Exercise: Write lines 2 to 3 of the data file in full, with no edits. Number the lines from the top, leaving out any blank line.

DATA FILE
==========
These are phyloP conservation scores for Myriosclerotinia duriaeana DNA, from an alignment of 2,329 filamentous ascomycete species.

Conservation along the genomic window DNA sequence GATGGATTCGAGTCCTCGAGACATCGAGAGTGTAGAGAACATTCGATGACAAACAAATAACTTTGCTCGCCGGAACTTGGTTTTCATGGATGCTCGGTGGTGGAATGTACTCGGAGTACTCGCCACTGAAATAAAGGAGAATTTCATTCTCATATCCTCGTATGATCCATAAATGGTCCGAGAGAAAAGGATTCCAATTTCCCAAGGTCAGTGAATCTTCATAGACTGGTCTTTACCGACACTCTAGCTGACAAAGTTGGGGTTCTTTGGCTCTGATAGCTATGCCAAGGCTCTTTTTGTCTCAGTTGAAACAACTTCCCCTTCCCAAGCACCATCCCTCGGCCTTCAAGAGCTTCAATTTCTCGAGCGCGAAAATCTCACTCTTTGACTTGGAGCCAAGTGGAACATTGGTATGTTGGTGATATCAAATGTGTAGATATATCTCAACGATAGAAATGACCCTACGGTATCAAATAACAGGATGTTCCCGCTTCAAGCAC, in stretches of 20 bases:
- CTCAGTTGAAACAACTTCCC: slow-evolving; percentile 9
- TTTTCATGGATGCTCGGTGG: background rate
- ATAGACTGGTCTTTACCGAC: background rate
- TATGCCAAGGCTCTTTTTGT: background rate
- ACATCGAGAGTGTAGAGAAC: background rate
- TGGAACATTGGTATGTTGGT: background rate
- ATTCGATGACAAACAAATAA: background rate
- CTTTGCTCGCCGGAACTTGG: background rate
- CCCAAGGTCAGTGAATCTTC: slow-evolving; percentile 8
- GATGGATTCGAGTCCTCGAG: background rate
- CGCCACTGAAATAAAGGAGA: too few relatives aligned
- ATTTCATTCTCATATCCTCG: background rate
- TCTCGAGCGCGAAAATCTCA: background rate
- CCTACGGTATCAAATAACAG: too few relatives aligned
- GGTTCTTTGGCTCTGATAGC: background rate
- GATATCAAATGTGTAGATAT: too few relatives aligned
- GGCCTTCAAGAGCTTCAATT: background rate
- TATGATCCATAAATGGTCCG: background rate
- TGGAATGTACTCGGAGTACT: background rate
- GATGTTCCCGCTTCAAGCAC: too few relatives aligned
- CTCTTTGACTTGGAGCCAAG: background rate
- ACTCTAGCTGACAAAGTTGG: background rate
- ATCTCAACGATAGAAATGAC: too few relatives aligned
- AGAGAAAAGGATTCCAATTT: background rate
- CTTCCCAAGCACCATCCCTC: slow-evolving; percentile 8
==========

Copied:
Conservation along the genomic window DNA sequence GATGGATTCGAGTCCTCGAGACATCGAGAGTGTAGAGAACATTCGATGACAAACAAATAACTTTGCTCGCCGGAACTTGGTTTTCATGGATGCTCGGTGGTGGAATGTACTCGGAGTACTCGCCACTGAAATAAAGGAGAATTTCATTCTCATATCCTCGTATGATCCATAAATGGTCCGAGAGAAAAGGATTCCAATTTCCCAAGGTCAGTGAATCTTCATAGACTGGTCTTTACCGACACTCTAGCTGACAAAGTTGGGGTTCTTTGGCTCTGATAGCTATGCCAAGGCTCTTTTTGTCTCAGTTGAAACAACTTCCCCTTCCCAAGCACCATCCCTCGGCCTTCAAGAGCTTCAATTTCTCGAGCGCGAAAATCTCACTCTTTGACTTGGAGCCAAGTGGAACATTGGTATGTTGGTGATATCAAATGTGTAGATATATCTCAACGATAGAAATGACCCTACGGTATCAAATAACAGGATGTTCCCGCTTCAAGCAC, in stretches of 20 bases:
- CTCAGTTGAAACAACTTCCC: slow-evolving; percentile 9